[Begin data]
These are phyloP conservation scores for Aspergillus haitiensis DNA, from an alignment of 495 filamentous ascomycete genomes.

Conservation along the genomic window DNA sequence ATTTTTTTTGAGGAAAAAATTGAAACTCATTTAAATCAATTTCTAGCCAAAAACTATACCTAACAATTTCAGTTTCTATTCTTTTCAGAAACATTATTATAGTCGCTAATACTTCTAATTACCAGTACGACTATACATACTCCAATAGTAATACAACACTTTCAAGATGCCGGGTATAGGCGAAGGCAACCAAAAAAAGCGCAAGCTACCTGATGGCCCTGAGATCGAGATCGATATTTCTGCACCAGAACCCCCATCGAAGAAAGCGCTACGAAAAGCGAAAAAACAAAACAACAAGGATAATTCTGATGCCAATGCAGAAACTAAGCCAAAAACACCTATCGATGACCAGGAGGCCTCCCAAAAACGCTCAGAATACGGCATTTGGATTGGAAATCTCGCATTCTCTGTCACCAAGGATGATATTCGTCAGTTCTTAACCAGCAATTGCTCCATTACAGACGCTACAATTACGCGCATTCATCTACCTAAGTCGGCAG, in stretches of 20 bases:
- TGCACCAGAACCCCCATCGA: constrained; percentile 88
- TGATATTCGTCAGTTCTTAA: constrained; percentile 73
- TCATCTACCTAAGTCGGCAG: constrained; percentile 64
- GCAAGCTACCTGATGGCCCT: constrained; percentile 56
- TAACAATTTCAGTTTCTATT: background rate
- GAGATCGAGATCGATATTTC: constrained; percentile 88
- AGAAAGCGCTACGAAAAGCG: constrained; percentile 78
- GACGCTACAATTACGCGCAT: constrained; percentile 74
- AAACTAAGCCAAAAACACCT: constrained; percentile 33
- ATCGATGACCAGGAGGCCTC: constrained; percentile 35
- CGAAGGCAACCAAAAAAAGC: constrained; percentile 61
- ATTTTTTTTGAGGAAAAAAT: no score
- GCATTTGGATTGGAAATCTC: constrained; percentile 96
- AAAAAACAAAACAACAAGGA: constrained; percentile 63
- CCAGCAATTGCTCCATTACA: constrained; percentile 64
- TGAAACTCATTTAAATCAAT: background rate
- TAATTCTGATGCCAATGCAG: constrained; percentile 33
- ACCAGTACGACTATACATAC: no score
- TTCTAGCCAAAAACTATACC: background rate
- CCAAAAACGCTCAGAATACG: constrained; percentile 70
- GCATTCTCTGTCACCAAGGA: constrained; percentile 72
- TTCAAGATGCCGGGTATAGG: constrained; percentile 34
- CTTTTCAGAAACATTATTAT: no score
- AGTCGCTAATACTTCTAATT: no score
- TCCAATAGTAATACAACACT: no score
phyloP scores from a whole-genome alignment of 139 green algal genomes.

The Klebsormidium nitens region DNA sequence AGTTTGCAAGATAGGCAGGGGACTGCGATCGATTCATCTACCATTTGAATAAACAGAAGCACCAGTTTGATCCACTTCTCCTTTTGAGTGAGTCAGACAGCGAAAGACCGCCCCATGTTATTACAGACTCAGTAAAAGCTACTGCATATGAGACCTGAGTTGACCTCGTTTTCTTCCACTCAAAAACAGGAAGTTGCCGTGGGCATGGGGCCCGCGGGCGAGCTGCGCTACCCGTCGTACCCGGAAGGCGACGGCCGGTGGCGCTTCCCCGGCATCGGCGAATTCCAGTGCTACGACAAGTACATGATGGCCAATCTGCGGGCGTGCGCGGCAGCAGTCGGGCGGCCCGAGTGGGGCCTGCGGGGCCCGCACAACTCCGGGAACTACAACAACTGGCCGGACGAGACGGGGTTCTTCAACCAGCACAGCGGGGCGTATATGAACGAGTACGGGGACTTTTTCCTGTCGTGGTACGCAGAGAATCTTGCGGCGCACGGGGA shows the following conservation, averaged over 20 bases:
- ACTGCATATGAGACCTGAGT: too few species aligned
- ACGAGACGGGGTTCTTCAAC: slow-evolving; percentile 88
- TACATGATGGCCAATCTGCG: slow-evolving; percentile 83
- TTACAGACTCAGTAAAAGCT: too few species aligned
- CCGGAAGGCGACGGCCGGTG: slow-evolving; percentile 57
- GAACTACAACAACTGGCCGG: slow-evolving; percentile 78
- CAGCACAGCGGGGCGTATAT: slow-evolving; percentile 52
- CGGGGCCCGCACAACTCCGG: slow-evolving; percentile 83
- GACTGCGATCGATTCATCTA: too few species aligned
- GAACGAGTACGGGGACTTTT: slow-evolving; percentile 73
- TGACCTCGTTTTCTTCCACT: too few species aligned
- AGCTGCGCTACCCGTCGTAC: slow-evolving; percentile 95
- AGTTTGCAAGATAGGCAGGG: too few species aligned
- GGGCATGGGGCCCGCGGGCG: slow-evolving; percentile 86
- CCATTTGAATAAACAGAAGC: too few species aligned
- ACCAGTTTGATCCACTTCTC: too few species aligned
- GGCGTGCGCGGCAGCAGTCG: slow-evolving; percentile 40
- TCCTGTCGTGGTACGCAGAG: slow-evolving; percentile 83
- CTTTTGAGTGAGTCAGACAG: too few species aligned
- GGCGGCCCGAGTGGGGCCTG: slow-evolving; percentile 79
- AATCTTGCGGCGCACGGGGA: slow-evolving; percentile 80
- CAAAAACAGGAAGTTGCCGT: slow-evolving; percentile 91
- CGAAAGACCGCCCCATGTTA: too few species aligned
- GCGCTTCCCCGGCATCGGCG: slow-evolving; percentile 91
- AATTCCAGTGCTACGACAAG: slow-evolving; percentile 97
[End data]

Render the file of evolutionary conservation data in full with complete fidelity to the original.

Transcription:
These are phyloP conservation scores for Aspergillus haitiensis DNA, from an alignment of 495 filamentous ascomycete genomes.

Conservation along the genomic window DNA sequence ATTTTTTTTGAGGAAAAAATTGAAACTCATTTAAATCAATTTCTAGCCAAAAACTATACCTAACAATTTCAGTTTCTATTCTTTTCAGAAACATTATTATAGTCGCTAATACTTCTAATTACCAGTACGACTATACATACTCCAATAGTAATACAACACTTTCAAGATGCCGGGTATAGGCGAAGGCAACCAAAAAAAGCGCAAGCTACCTGATGGCCCTGAGATCGAGATCGATATTTCTGCACCAGAACCCCCATCGAAGAAAGCGCTACGAAAAGCGAAAAAACAAAACAACAAGGATAATTCTGATGCCAATGCAGAAACTAAGCCAAAAACACCTATCGATGACCAGGAGGCCTCCCAAAAACGCTCAGAATACGGCATTTGGATTGGAAATCTCGCATTCTCTGTCACCAAGGATGATATTCGTCAGTTCTTAACCAGCAATTGCTCCATTACAGACGCTACAATTACGCGCATTCATCTACCTAAGTCGGCAG, in stretches of 20 bases:
- TGCACCAGAACCCCCATCGA: constrained; percentile 88
- TGATATTCGTCAGTTCTTAA: constrained; percentile 73
- TCATCTACCTAAGTCGGCAG: constrained; percentile 64
- GCAAGCTACCTGATGGCCCT: constrained; percentile 56
- TAACAATTTCAGTTTCTATT: background rate
- GAGATCGAGATCGATATTTC: constrained; percentile 88
- AGAAAGCGCTACGAAAAGCG: constrained; percentile 78
- GACGCTACAATTACGCGCAT: constrained; percentile 74
- AAACTAAGCCAAAAACACCT: constrained; percentile 33
- ATCGATGACCAGGAGGCCTC: constrained; percentile 35
- CGAAGGCAACCAAAAAAAGC: constrained; percentile 61
- ATTTTTTTTGAGGAAAAAAT: no score
- GCATTTGGATTGGAAATCTC: constrained; percentile 96
- AAAAAACAAAACAACAAGGA: constrained; percentile 63
- CCAGCAATTGCTCCATTACA: constrained; percentile 64
- TGAAACTCATTTAAATCAAT: background rate
- TAATTCTGATGCCAATGCAG: constrained; percentile 33
- ACCAGTACGACTATACATAC: no score
- TTCTAGCCAAAAACTATACC: background rate
- CCAAAAACGCTCAGAATACG: constrained; percentile 70
- GCATTCTCTGTCACCAAGGA: constrained; percentile 72
- TTCAAGATGCCGGGTATAGG: constrained; percentile 34
- CTTTTCAGAAACATTATTAT: no score
- AGTCGCTAATACTTCTAATT: no score
- TCCAATAGTAATACAACACT: no score
phyloP scores from a whole-genome alignment of 139 green algal genomes.

The Klebsormidium nitens region DNA sequence AGTTTGCAAGATAGGCAGGGGACTGCGATCGATTCATCTACCATTTGAATAAACAGAAGCACCAGTTTGATCCACTTCTCCTTTTGAGTGAGTCAGACAGCGAAAGACCGCCCCATGTTATTACAGACTCAGTAAAAGCTACTGCATATGAGACCTGAGTTGACCTCGTTTTCTTCCACTCAAAAACAGGAAGTTGCCGTGGGCATGGGGCCCGCGGGCGAGCTGCGCTACCCGTCGTACCCGGAAGGCGACGGCCGGTGGCGCTTCCCCGGCATCGGCGAATTCCAGTGCTACGACAAGTACATGATGGCCAATCTGCGGGCGTGCGCGGCAGCAGTCGGGCGGCCCGAGTGGGGCCTGCGGGGCCCGCACAACTCCGGGAACTACAACAACTGGCCGGACGAGACGGGGTTCTTCAACCAGCACAGCGGGGCGTATATGAACGAGTACGGGGACTTTTTCCTGTCGTGGTACGCAGAGAATCTTGCGGCGCACGGGGA shows the following conservation, averaged over 20 bases:
- ACTGCATATGAGACCTGAGT: too few species aligned
- ACGAGACGGGGTTCTTCAAC: slow-evolving; percentile 88
- TACATGATGGCCAATCTGCG: slow-evolving; percentile 83
- TTACAGACTCAGTAAAAGCT: too few species aligned
- CCGGAAGGCGACGGCCGGTG: slow-evolving; percentile 57
- GAACTACAACAACTGGCCGG: slow-evolving; percentile 78
- CAGCACAGCGGGGCGTATAT: slow-evolving; percentile 52
- CGGGGCCCGCACAACTCCGG: slow-evolving; percentile 83
- GACTGCGATCGATTCATCTA: too few species aligned
- GAACGAGTACGGGGACTTTT: slow-evolving; percentile 73
- TGACCTCGTTTTCTTCCACT: too few species aligned
- AGCTGCGCTACCCGTCGTAC: slow-evolving; percentile 95
- AGTTTGCAAGATAGGCAGGG: too few species aligned
- GGGCATGGGGCCCGCGGGCG: slow-evolving; percentile 86
- CCATTTGAATAAACAGAAGC: too few species aligned
- ACCAGTTTGATCCACTTCTC: too few species aligned
- GGCGTGCGCGGCAGCAGTCG: slow-evolving; percentile 40
- TCCTGTCGTGGTACGCAGAG: slow-evolving; percentile 83
- CTTTTGAGTGAGTCAGACAG: too few species aligned
- GGCGGCCCGAGTGGGGCCTG: slow-evolving; percentile 79
- AATCTTGCGGCGCACGGGGA: slow-evolving; percentile 80
- CAAAAACAGGAAGTTGCCGT: slow-evolving; percentile 91
- CGAAAGACCGCCCCATGTTA: too few species aligned
- GCGCTTCCCCGGCATCGGCG: slow-evolving; percentile 91
- AATTCCAGTGCTACGACAAG: slow-evolving; percentile 97